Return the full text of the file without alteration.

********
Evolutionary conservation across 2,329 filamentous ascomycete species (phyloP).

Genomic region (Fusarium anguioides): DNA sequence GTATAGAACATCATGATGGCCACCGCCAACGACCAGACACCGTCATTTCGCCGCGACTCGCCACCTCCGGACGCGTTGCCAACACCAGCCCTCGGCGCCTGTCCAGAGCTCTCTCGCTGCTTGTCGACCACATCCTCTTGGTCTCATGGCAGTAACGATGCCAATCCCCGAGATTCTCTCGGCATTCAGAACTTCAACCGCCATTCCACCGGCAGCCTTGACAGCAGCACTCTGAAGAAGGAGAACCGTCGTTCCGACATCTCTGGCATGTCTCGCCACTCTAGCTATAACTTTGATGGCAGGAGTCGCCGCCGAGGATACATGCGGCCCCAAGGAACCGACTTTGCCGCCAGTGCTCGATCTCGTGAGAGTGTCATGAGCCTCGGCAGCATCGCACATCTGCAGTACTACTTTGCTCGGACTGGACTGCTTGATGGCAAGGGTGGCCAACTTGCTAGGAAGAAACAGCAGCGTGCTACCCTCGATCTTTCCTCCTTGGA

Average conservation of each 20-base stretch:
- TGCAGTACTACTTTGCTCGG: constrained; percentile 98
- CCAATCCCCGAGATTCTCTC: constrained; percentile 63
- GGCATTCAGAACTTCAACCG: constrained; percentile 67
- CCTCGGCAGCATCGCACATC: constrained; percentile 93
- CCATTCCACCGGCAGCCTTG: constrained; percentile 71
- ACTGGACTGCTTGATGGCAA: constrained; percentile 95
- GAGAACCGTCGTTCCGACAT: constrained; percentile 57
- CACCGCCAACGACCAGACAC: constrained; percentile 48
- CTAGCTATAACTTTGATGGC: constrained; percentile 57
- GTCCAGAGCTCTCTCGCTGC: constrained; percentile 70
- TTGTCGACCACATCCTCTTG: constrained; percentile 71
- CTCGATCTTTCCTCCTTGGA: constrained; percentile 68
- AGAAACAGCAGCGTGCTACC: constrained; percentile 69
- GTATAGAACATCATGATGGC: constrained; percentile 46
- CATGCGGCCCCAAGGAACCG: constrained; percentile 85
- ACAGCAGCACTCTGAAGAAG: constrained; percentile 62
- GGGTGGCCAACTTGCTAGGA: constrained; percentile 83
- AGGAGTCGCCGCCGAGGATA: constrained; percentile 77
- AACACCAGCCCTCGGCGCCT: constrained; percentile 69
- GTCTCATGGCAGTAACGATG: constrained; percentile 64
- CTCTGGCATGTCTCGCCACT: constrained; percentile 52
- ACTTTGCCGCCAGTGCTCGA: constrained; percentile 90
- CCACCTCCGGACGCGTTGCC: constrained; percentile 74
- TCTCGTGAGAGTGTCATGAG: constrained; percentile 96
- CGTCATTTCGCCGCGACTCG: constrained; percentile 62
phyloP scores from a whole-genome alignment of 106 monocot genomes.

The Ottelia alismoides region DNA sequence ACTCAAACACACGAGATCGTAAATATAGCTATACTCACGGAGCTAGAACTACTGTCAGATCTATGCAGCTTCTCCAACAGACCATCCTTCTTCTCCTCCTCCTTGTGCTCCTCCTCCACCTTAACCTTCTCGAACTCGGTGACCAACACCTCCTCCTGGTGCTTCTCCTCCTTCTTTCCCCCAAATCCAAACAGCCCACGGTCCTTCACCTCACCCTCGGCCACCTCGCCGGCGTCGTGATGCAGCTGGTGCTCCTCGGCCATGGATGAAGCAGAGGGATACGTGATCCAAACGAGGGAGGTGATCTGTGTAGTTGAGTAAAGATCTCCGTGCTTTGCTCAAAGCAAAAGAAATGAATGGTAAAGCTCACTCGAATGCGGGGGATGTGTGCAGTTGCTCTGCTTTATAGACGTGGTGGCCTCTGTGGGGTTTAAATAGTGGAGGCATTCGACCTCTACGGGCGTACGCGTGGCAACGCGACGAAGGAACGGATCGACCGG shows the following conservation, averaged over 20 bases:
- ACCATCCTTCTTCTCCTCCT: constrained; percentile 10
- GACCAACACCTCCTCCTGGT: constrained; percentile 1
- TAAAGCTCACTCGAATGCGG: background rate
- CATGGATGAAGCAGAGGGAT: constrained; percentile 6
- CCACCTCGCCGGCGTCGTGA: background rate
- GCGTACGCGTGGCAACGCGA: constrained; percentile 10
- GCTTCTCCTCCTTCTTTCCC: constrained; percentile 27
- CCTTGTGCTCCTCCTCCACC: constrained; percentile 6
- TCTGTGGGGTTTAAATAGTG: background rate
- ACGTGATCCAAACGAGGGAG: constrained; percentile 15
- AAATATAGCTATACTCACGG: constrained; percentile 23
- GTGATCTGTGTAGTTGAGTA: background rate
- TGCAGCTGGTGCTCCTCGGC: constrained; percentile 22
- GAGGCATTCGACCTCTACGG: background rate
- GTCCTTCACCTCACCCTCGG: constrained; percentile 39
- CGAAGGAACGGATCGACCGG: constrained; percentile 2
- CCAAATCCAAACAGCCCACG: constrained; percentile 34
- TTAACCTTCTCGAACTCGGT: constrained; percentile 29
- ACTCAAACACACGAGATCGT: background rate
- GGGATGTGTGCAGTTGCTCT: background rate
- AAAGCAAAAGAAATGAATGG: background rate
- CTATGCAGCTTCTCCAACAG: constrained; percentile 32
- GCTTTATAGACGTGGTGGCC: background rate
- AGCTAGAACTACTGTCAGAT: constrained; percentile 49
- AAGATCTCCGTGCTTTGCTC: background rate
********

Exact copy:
Evolutionary conservation across 2,329 filamentous ascomycete species (phyloP).

Genomic region (Fusarium anguioides): DNA sequence GTATAGAACATCATGATGGCCACCGCCAACGACCAGACACCGTCATTTCGCCGCGACTCGCCACCTCCGGACGCGTTGCCAACACCAGCCCTCGGCGCCTGTCCAGAGCTCTCTCGCTGCTTGTCGACCACATCCTCTTGGTCTCATGGCAGTAACGATGCCAATCCCCGAGATTCTCTCGGCATTCAGAACTTCAACCGCCATTCCACCGGCAGCCTTGACAGCAGCACTCTGAAGAAGGAGAACCGTCGTTCCGACATCTCTGGCATGTCTCGCCACTCTAGCTATAACTTTGATGGCAGGAGTCGCCGCCGAGGATACATGCGGCCCCAAGGAACCGACTTTGCCGCCAGTGCTCGATCTCGTGAGAGTGTCATGAGCCTCGGCAGCATCGCACATCTGCAGTACTACTTTGCTCGGACTGGACTGCTTGATGGCAAGGGTGGCCAACTTGCTAGGAAGAAACAGCAGCGTGCTACCCTCGATCTTTCCTCCTTGGA

Average conservation of each 20-base stretch:
- TGCAGTACTACTTTGCTCGG: constrained; percentile 98
- CCAATCCCCGAGATTCTCTC: constrained; percentile 63
- GGCATTCAGAACTTCAACCG: constrained; percentile 67
- CCTCGGCAGCATCGCACATC: constrained; percentile 93
- CCATTCCACCGGCAGCCTTG: constrained; percentile 71
- ACTGGACTGCTTGATGGCAA: constrained; percentile 95
- GAGAACCGTCGTTCCGACAT: constrained; percentile 57
- CACCGCCAACGACCAGACAC: constrained; percentile 48
- CTAGCTATAACTTTGATGGC: constrained; percentile 57
- GTCCAGAGCTCTCTCGCTGC: constrained; percentile 70
- TTGTCGACCACATCCTCTTG: constrained; percentile 71
- CTCGATCTTTCCTCCTTGGA: constrained; percentile 68
- AGAAACAGCAGCGTGCTACC: constrained; percentile 69
- GTATAGAACATCATGATGGC: constrained; percentile 46
- CATGCGGCCCCAAGGAACCG: constrained; percentile 85
- ACAGCAGCACTCTGAAGAAG: constrained; percentile 62
- GGGTGGCCAACTTGCTAGGA: constrained; percentile 83
- AGGAGTCGCCGCCGAGGATA: constrained; percentile 77
- AACACCAGCCCTCGGCGCCT: constrained; percentile 69
- GTCTCATGGCAGTAACGATG: constrained; percentile 64
- CTCTGGCATGTCTCGCCACT: constrained; percentile 52
- ACTTTGCCGCCAGTGCTCGA: constrained; percentile 90
- CCACCTCCGGACGCGTTGCC: constrained; percentile 74
- TCTCGTGAGAGTGTCATGAG: constrained; percentile 96
- CGTCATTTCGCCGCGACTCG: constrained; percentile 62
phyloP scores from a whole-genome alignment of 106 monocot genomes.

The Ottelia alismoides region DNA sequence ACTCAAACACACGAGATCGTAAATATAGCTATACTCACGGAGCTAGAACTACTGTCAGATCTATGCAGCTTCTCCAACAGACCATCCTTCTTCTCCTCCTCCTTGTGCTCCTCCTCCACCTTAACCTTCTCGAACTCGGTGACCAACACCTCCTCCTGGTGCTTCTCCTCCTTCTTTCCCCCAAATCCAAACAGCCCACGGTCCTTCACCTCACCCTCGGCCACCTCGCCGGCGTCGTGATGCAGCTGGTGCTCCTCGGCCATGGATGAAGCAGAGGGATACGTGATCCAAACGAGGGAGGTGATCTGTGTAGTTGAGTAAAGATCTCCGTGCTTTGCTCAAAGCAAAAGAAATGAATGGTAAAGCTCACTCGAATGCGGGGGATGTGTGCAGTTGCTCTGCTTTATAGACGTGGTGGCCTCTGTGGGGTTTAAATAGTGGAGGCATTCGACCTCTACGGGCGTACGCGTGGCAACGCGACGAAGGAACGGATCGACCGG shows the following conservation, averaged over 20 bases:
- ACCATCCTTCTTCTCCTCCT: constrained; percentile 10
- GACCAACACCTCCTCCTGGT: constrained; percentile 1
- TAAAGCTCACTCGAATGCGG: background rate
- CATGGATGAAGCAGAGGGAT: constrained; percentile 6
- CCACCTCGCCGGCGTCGTGA: background rate
- GCGTACGCGTGGCAACGCGA: constrained; percentile 10
- GCTTCTCCTCCTTCTTTCCC: constrained; percentile 27
- CCTTGTGCTCCTCCTCCACC: constrained; percentile 6
- TCTGTGGGGTTTAAATAGTG: background rate
- ACGTGATCCAAACGAGGGAG: constrained; percentile 15
- AAATATAGCTATACTCACGG: constrained; percentile 23
- GTGATCTGTGTAGTTGAGTA: background rate
- TGCAGCTGGTGCTCCTCGGC: constrained; percentile 22
- GAGGCATTCGACCTCTACGG: background rate
- GTCCTTCACCTCACCCTCGG: constrained; percentile 39
- CGAAGGAACGGATCGACCGG: constrained; percentile 2
- CCAAATCCAAACAGCCCACG: constrained; percentile 34
- TTAACCTTCTCGAACTCGGT: constrained; percentile 29
- ACTCAAACACACGAGATCGT: background rate
- GGGATGTGTGCAGTTGCTCT: background rate
- AAAGCAAAAGAAATGAATGG: background rate
- CTATGCAGCTTCTCCAACAG: constrained; percentile 32
- GCTTTATAGACGTGGTGGCC: background rate
- AGCTAGAACTACTGTCAGAT: constrained; percentile 49
- AAGATCTCCGTGCTTTGCTC: background rate